"Kill these Marines as you would snakes in your homes," Sung instructed his officers.

As the moon, swollen and gibbous, rose over the harsh, frozen peaks on the night of 27 November, the hills beside the Changjin Reservoir swarmed with dark figures. Long, antlike columns of men, their gloveless hands huddled in the sleeves of their mustard-green quilted jackets, marched down the corridors toward Yudam-ni. At first they chanted and sang in wailing minor keys, the music of all Chinese on the march. Then they fell silent, waiting for the horns and bugles to summon them to the kill.

On the eastern fingers of the frozen reservoir, Lieutenant Colonel Don C. Faith had dug in his rifle companies in a perimeter facing north. The road ran through them, and on all sides there were reasonably good fields of fire. Dark came early here on the roof of the world in winter; and with it came intense cold. Huddling in their miserable, icy holes, the men of 1/32 Infantry shivered, waiting.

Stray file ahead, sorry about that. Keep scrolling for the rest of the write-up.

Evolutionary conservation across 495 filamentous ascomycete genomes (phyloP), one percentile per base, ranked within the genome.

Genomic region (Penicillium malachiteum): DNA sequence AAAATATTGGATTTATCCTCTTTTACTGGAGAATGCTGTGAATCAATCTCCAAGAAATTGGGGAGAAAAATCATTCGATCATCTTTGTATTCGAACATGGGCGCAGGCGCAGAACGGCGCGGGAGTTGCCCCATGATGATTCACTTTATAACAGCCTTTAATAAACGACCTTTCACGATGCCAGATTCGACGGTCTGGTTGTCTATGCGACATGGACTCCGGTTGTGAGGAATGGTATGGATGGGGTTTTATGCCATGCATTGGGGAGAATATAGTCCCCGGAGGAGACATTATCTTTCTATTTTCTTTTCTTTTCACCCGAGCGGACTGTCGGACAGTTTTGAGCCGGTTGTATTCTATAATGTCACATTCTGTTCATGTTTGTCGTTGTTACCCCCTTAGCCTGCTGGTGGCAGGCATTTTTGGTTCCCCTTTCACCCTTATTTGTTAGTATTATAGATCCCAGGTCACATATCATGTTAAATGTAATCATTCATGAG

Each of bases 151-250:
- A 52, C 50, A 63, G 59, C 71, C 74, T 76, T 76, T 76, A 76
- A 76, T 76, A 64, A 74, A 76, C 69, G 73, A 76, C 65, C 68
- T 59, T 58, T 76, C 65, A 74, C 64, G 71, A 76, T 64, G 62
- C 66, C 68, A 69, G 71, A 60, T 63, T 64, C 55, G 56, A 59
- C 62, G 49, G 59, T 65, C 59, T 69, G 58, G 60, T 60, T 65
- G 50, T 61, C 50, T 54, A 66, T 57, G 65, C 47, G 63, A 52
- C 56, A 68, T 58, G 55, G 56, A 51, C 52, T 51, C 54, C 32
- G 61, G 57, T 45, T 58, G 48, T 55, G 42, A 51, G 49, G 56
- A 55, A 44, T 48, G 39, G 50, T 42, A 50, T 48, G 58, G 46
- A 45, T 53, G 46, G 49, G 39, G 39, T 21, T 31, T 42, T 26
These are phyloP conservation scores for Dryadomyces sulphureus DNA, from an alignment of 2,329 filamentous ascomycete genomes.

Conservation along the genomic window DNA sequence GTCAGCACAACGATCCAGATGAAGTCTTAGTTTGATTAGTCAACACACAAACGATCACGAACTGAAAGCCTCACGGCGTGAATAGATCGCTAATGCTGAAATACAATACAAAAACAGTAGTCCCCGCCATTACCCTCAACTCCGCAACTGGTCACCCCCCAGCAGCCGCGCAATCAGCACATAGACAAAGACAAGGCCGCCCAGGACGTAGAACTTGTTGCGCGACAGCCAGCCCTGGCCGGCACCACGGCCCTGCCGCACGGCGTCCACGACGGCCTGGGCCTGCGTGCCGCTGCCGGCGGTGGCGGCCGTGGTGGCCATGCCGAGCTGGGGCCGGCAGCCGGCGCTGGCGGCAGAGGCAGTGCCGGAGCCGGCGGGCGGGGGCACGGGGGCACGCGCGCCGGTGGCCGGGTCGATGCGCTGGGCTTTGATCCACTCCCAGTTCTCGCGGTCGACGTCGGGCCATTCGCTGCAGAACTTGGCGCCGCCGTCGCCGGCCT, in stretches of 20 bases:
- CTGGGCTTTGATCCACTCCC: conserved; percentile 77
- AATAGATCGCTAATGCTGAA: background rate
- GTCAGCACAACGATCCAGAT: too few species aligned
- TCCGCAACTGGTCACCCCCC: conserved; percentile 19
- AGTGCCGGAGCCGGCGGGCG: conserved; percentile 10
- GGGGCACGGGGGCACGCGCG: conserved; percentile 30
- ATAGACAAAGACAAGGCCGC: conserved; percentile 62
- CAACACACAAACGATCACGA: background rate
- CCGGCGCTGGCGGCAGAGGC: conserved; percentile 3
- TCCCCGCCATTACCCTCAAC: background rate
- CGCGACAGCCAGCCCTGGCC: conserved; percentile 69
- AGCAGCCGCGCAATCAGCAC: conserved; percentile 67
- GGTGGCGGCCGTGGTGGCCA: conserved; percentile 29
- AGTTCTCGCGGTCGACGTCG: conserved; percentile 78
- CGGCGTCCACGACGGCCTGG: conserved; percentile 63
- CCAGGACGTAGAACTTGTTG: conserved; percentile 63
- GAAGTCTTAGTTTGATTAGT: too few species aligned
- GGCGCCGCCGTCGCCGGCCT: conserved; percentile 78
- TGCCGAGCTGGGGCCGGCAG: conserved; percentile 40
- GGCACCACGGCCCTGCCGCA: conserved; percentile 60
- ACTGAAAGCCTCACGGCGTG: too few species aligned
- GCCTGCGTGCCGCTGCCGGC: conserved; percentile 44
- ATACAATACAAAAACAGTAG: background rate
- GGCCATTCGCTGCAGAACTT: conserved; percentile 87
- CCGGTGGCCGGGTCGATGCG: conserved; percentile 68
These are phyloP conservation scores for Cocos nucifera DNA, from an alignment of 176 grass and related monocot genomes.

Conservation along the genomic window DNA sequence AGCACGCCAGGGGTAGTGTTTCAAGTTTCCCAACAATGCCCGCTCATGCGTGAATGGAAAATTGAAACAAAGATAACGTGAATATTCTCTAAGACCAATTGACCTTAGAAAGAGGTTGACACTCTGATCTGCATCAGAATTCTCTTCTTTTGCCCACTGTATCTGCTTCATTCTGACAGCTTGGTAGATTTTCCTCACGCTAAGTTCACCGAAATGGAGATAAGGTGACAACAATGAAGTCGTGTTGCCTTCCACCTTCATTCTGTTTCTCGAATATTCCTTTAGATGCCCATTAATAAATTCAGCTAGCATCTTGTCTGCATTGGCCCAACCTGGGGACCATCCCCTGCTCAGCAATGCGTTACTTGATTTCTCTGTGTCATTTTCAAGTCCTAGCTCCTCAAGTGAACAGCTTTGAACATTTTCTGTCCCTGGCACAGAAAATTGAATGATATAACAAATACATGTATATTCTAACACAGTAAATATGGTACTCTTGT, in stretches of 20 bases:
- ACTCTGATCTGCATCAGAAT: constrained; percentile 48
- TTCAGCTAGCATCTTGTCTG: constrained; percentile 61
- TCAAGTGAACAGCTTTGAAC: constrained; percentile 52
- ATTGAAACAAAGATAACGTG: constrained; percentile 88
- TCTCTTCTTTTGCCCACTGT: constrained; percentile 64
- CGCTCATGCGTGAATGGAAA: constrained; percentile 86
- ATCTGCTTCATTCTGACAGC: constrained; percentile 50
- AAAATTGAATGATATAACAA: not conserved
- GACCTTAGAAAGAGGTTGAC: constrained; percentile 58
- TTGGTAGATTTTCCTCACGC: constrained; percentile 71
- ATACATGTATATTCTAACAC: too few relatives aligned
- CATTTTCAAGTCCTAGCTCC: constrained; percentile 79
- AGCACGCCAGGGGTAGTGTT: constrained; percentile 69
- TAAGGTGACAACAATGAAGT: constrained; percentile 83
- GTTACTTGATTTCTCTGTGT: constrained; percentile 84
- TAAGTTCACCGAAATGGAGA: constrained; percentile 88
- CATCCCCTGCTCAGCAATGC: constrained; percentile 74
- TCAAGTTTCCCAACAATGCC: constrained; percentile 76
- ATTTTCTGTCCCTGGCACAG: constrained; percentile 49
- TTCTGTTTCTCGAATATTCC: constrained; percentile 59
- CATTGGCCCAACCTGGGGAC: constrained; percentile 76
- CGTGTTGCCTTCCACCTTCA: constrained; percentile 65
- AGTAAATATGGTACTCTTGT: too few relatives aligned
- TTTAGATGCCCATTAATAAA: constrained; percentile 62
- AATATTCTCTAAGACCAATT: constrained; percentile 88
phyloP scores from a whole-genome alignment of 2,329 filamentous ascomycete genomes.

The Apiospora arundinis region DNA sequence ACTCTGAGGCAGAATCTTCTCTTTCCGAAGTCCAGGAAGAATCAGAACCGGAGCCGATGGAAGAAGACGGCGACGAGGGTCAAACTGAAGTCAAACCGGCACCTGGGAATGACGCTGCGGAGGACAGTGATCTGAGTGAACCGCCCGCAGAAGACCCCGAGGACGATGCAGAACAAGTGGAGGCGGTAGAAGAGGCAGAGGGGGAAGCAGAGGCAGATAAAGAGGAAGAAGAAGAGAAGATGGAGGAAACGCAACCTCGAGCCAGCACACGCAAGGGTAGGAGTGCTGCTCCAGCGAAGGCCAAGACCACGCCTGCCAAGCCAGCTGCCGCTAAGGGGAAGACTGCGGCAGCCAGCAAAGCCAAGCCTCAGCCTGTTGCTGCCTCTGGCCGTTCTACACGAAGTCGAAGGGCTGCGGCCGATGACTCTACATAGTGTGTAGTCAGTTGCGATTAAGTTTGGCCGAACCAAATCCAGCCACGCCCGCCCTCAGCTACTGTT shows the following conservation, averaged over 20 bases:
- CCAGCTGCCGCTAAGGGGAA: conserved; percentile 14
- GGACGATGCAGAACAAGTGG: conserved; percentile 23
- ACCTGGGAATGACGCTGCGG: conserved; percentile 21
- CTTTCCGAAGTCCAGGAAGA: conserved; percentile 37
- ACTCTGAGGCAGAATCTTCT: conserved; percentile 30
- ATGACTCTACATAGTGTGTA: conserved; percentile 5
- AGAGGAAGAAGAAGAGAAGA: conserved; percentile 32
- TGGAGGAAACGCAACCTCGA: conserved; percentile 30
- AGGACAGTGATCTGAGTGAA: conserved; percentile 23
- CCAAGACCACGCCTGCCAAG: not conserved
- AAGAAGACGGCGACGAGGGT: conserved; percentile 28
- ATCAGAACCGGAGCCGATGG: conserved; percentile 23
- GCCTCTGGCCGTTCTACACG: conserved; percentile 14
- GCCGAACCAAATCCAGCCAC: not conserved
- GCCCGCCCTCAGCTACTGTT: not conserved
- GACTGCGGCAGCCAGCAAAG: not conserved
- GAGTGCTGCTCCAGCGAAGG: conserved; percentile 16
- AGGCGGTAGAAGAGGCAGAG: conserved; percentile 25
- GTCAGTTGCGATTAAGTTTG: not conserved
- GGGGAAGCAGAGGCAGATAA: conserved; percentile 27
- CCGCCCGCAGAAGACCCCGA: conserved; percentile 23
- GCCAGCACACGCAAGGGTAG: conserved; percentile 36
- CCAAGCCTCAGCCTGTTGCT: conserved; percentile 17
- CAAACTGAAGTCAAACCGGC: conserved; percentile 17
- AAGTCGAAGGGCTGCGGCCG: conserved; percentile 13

Shortly after nine, the first Chinese reconnaissance patrols touched the fringes of their perimeters.

Chinese advanced until they drew fire, then retired. One officer, realizing that the enemy was trying to smell out American positions, ran up and down shouting, "Don't fire—don't fire!" But he was too late. Nervous, the men had fired at the slightest sound, and the Chinese learned what they wanted to know.

By midnight, the enemy was in position. Suddenly, Faith's company's perimeters erupted in orange-purple streaks of fire, resounded with the clatter of machine guns. Striking head on into the American lines, the Chinese also kept trying to probe a soft place between units, and to slip men past into the rear areas.